A go-to diagnostic solution for many Ethernet-based protocols would be running Wireshark, an open-source network protocol analyzer, that grabs and shows data traveling back and forth on a network. With the Wireshark trace, a plant technician would tap into the plant’s protocol via a switch to catch all the message traffic, while mirroring it on, say, his laptop to see what might be wrong on the network. But Wireshark is catching SNMP traffic and all kinds of other packets.

Industrial technologies to quickly pinpoint what’s wrong

If a technician isn’t well schooled with the use of Wireshark, there are other diagnostic and monitoring technologies. These technologies sit permanently on an industrial Ethernet factory network to record the traffic around a particular event and download the data to a web browser. From there, a technician can use Wireshark to run a trace. Diagnostic and monitoring technologies like this allow network administrators, engineers and operators to monitor complex systems and quickly see from a remote location when trouble is brewing to prevent unexpected, expensive downtime.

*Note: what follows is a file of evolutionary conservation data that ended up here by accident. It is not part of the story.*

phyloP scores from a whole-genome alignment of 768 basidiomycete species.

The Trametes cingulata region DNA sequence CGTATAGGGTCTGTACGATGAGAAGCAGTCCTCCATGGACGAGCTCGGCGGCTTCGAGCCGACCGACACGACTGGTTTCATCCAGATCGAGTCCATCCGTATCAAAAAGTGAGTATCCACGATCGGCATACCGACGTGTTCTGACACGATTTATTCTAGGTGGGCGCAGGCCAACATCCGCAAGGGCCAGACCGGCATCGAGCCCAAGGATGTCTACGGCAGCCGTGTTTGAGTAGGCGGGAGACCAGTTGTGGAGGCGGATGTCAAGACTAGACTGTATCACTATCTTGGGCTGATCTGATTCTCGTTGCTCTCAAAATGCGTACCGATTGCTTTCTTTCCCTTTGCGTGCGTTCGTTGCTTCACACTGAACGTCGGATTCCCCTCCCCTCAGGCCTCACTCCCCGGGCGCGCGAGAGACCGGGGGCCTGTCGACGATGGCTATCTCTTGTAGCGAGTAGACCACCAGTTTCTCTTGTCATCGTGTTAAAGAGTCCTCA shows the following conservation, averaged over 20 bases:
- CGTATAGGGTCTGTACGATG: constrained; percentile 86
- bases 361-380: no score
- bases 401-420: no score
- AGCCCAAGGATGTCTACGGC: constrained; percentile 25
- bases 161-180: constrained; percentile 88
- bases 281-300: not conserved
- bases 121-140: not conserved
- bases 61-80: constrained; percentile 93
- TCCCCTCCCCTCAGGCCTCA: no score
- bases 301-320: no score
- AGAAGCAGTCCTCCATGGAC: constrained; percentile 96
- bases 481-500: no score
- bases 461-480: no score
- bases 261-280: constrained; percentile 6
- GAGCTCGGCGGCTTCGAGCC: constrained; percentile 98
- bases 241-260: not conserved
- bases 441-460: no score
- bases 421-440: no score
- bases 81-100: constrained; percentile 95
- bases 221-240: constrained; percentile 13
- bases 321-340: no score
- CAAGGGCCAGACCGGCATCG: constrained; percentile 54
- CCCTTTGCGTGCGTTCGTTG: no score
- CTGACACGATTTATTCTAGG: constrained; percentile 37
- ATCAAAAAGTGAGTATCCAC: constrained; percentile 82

Atlas2 from gridconnect provides industrial network diagnostic capabilities. Courtesy: gridconnect

Industrial network fault monitoring, detection

With a diagnostic technology that is permanently installed to monitor industrial networks, or an advanced monitoring kit, factory managers can get a laser-beam focus on where trouble lies. These technologies can detect faults and diagnose problems on a higher level. Frequently, a process shuts down because a worker inadvertently jars loose a cable or disturbs a shield during, for example, routine maintenance. Advanced monitoring tools can spot an issue with firmware, cabling or a misconfiguration in seconds.